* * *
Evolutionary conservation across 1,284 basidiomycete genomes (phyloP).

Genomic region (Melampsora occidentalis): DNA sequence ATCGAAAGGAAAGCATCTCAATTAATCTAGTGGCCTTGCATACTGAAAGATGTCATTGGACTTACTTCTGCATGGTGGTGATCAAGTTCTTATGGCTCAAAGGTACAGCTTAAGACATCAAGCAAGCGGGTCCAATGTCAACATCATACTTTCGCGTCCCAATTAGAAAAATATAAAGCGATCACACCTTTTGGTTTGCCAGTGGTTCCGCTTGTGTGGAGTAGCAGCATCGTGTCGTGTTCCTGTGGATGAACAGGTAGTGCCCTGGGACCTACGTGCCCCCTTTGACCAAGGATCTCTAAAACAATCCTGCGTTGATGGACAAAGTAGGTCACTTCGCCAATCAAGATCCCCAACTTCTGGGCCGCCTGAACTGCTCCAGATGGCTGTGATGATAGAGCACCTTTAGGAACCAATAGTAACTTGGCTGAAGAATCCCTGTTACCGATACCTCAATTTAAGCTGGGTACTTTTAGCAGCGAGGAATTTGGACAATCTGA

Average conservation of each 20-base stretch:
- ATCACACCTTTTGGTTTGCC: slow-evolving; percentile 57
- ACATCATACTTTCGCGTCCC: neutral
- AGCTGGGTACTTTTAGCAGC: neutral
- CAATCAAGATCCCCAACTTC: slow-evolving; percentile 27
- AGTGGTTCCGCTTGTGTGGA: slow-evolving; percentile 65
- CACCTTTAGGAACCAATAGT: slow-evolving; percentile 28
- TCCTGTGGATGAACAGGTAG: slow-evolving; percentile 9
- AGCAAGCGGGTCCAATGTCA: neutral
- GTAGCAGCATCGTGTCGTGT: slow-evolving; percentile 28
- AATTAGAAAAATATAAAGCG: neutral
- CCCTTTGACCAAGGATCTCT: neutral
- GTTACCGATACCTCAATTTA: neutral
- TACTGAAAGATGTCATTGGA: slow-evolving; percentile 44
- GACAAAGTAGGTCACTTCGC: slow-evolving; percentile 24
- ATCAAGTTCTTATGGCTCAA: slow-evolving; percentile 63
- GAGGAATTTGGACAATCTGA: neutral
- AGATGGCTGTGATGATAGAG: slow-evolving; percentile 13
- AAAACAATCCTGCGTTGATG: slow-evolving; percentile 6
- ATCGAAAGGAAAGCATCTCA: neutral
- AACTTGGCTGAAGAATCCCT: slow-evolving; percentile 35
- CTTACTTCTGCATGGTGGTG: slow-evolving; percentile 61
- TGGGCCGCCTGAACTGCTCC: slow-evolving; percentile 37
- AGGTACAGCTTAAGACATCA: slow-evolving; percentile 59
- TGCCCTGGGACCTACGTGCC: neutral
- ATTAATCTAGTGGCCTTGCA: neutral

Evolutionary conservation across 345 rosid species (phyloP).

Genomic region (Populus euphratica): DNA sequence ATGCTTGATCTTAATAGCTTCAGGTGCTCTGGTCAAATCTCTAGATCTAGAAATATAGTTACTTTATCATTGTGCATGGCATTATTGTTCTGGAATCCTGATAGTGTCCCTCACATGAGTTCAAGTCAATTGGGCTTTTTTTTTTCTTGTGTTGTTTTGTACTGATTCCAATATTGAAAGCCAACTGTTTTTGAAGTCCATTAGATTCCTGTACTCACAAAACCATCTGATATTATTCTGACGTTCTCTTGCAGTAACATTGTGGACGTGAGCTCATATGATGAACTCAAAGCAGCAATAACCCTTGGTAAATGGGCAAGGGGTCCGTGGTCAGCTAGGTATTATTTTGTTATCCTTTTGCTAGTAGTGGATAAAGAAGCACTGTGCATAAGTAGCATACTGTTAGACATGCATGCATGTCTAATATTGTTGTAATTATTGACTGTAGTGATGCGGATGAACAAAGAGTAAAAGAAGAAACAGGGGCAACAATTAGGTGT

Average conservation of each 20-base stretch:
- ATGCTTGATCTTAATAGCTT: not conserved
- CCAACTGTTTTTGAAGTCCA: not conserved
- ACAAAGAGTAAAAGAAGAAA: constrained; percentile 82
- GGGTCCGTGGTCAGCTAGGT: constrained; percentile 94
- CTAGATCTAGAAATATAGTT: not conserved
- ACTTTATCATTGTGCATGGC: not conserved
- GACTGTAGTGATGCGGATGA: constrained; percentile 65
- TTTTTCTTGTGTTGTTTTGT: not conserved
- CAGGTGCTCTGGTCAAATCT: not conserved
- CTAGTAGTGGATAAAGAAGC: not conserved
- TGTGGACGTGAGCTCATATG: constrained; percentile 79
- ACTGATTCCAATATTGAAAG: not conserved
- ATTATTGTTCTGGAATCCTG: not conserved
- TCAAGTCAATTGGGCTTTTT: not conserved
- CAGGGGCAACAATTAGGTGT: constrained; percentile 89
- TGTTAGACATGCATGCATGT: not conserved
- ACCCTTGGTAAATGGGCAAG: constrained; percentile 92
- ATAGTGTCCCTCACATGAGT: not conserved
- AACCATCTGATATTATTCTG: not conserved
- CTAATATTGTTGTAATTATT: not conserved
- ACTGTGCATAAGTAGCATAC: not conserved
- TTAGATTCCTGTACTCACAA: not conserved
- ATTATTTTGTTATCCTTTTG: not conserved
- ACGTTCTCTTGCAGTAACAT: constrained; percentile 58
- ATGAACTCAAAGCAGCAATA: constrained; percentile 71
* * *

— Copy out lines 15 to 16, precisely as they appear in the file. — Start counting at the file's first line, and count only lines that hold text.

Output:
- GTTACCGATACCTCAATTTA: neutral
- TACTGAAAGATGTCATTGGA: slow-evolving; percentile 44